Korngold’s “The Sea Hawk”: Excerpts from the Film Score

With the music of Erich Wolfgang Korngold (1897-1957), Viennese Romanticism faded into a rich, shimmering twilight.

As a child prodigy, Korngold attracted the attention of Gustav Mahler (who declared him a “musical genius”) and of Richard Strauss. Der Schneemann (“The Snowman”), a ballet Korngold composed at the age of 11, became a sensation when it was performed by the Vienna Court Opera in 1910. Later, came the 1920 opera, Die tote Stadt (“The Dead City”). Yet, Korngold’s trajectory as a composer was altered dramatically by the rise of the Nazis and the Second World War. In 1934, he emigrated to the United States and settled in Hollywood where he joined other Austrian Jewish expatriates such as Max Steiner. Korngold is now remembered as one of the most prominent film composers of Hollywood’s “Golden Age.”

Korngold’s soaring, symphonic score for the 1940 Warner Brothers adventure film, The Sea Hawk, is filled with echoes of the tone poems of Richard Strauss. The film stars Errol Flynn, who plays a swashbuckling maritime privateer in service of Queen Elizabeth I on the eve of the launch of the Spanish Armada. The film delivered stirring, pro-British propaganda to the American public one year into the Second World War.

The Sea Hawk was one of Korngold’s longest and most extensive film scores. Music accompanies all but twenty minutes of its two hour and six minute running time. The music which accompanies the duel near the end of the film was called a “tour de force of rhythmic energy and exactitude” (Rudy Behlmer) and “breathlessly fast-paced music [which] helps to make this one of the most exciting sword fights in cinema history.” (Laurence MacDonald).

Majestic fanfares open the Main Title, which we hear in this spectacular 1972 recording by RCA Records producer and conductor Charles Gerhardt and his National Philharmonic Orchestra. In the soaring love theme which follows, leaping lines in the flutes anticipate similar passages in the film scores of John Williams. (The Flying Theme from the 1982 science fiction film E.T. is a prominent example). Korngold’s score for the 1942 film, Kings Rowseems to have provided the direct inspiration for Williams’ Star Wars and Superman themes.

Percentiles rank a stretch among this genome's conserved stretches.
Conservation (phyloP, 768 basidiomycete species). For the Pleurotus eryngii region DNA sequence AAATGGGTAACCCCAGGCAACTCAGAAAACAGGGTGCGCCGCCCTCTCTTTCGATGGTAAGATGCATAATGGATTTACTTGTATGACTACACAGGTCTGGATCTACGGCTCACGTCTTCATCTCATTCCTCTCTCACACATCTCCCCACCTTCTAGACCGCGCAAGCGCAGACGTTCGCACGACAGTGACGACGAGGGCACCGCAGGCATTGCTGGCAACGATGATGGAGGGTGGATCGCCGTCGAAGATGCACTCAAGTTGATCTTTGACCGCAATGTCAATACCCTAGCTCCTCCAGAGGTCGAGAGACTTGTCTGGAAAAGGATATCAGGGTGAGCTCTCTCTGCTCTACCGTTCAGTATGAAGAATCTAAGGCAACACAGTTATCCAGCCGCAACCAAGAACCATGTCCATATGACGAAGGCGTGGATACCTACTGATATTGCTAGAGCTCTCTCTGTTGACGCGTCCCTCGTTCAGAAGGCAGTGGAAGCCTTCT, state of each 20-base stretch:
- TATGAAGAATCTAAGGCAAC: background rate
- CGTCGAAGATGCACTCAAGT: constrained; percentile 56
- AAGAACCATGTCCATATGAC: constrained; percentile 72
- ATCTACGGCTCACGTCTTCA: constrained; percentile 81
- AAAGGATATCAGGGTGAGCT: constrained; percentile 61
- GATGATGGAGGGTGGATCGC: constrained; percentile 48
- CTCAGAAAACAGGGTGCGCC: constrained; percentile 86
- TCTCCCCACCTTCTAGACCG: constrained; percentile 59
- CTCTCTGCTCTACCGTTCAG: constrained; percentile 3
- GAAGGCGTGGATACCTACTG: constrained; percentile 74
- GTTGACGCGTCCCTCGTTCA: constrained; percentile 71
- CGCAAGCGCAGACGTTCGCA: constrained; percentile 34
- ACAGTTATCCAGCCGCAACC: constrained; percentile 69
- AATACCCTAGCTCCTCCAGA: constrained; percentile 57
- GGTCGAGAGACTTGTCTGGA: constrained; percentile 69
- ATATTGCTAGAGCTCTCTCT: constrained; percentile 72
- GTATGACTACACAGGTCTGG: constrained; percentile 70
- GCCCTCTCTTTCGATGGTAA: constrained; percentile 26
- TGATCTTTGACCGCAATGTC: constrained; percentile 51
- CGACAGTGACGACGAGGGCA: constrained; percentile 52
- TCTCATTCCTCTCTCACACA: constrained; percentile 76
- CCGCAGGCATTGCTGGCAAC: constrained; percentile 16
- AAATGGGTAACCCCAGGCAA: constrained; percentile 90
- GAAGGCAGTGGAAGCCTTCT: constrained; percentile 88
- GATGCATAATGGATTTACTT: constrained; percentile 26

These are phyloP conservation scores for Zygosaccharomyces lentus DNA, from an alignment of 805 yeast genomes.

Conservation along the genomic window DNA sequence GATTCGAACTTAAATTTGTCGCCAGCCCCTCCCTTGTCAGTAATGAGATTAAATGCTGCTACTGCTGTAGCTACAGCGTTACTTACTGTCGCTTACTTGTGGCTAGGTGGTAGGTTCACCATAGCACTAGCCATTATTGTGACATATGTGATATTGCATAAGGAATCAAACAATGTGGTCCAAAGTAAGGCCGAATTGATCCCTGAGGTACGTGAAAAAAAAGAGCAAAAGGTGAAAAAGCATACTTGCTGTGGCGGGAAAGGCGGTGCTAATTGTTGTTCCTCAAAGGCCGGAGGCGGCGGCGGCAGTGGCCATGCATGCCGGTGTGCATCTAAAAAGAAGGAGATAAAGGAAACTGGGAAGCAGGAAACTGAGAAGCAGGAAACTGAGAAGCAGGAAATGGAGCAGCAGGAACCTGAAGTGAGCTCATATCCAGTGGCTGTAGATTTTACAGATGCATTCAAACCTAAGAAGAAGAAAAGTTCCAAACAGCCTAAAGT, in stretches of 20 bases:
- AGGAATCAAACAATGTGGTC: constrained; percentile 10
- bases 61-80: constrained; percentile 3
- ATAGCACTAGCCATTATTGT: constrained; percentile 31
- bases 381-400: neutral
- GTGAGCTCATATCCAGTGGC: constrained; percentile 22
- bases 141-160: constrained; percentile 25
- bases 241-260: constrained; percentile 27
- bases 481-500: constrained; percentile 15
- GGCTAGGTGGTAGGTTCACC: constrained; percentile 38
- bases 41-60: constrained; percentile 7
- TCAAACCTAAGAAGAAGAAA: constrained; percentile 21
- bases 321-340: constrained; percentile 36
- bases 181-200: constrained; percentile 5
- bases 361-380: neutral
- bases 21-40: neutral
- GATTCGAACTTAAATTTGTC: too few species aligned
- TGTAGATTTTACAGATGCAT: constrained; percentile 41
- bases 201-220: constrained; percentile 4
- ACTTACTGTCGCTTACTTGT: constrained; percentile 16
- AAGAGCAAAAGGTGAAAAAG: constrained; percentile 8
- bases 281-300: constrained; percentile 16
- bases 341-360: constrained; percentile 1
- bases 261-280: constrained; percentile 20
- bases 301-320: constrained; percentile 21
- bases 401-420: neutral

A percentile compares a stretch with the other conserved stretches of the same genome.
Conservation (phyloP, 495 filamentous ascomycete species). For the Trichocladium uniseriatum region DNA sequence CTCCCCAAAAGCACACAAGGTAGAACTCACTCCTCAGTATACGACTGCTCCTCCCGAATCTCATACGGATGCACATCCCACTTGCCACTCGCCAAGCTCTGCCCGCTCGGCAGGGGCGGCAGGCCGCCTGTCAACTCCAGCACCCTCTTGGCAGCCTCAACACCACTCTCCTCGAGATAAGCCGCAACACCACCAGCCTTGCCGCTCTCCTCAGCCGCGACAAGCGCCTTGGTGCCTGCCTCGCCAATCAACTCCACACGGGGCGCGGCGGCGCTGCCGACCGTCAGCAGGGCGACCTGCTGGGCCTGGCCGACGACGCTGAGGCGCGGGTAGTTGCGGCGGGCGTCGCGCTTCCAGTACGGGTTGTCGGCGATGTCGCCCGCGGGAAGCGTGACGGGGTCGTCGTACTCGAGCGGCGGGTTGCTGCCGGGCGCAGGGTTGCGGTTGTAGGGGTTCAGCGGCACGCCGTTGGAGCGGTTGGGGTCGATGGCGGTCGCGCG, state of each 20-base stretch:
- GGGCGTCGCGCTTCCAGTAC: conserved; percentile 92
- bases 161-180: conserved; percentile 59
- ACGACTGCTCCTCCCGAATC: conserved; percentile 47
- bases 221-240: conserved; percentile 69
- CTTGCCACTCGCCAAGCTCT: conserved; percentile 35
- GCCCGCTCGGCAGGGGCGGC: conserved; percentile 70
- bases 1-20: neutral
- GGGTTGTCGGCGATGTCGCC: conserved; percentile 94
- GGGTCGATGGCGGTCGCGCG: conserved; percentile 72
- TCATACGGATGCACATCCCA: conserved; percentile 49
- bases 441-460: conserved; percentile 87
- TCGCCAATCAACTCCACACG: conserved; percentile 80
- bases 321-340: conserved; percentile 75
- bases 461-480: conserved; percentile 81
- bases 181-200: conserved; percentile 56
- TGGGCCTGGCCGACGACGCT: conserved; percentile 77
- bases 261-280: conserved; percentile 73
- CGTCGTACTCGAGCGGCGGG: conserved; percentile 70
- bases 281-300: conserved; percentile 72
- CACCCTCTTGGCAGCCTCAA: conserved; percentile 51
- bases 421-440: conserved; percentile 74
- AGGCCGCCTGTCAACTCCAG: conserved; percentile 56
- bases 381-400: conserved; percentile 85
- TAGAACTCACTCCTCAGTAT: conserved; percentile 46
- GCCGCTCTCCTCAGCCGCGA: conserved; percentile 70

In this thrilling excerpt, we hear the extent to which the opulent sounds of prewar Vienna set the stage for Hollywood’s “Golden Age.”


Featured Image: a poster for the 1940 film, “The Sea Hawk” 

About Timothy Judd

A native of Upstate New York, Timothy Judd has been a member of the Richmond Symphony violin section since 2001. He is a graduate of the Eastman School of Music where he earned the degrees Bachelor of Music and Master of Music, studying with world renowned Ukrainian-American violinist Oleh Krysa.

The son of public school music educators, Timothy Judd began violin lessons at the age of four through Eastman’s Community Education Division. He was a student of Anastasia Jempelis, one of the earliest champions of the Suzuki method in the United States.

A passionate teacher, Mr. Judd has maintained a private violin studio in the Richmond area since 2002 and has been active coaching chamber music and numerous youth orchestra sectionals.

In his free time, Timothy Judd enjoys working out with Richmond’s popular SEAL Team Physical Training program.

1 thought on “Korngold’s “The Sea Hawk”: Excerpts from the Film Score”

  1. Dear Mr Judd

    Thank you for this tribute to Korngold & for showcasing The Sea Hawk.

    I am Korngold’s biographer & President of the Korngold Society.

    May I please correct one small point: Korngold did not emigrate to the USA, in 1934 or indeed later. He divided his time between Vienna & Hollywood from 1934 until 1938, when, back in Hollywood scoring ‘The Adventures of Robin Hood’, he was trapped because the Nazis had annexed Austria, his homeland, and being Jewish he was unable to return. He never had any intention of emigrating – it was Hitler who exiled him.

    Best wishes


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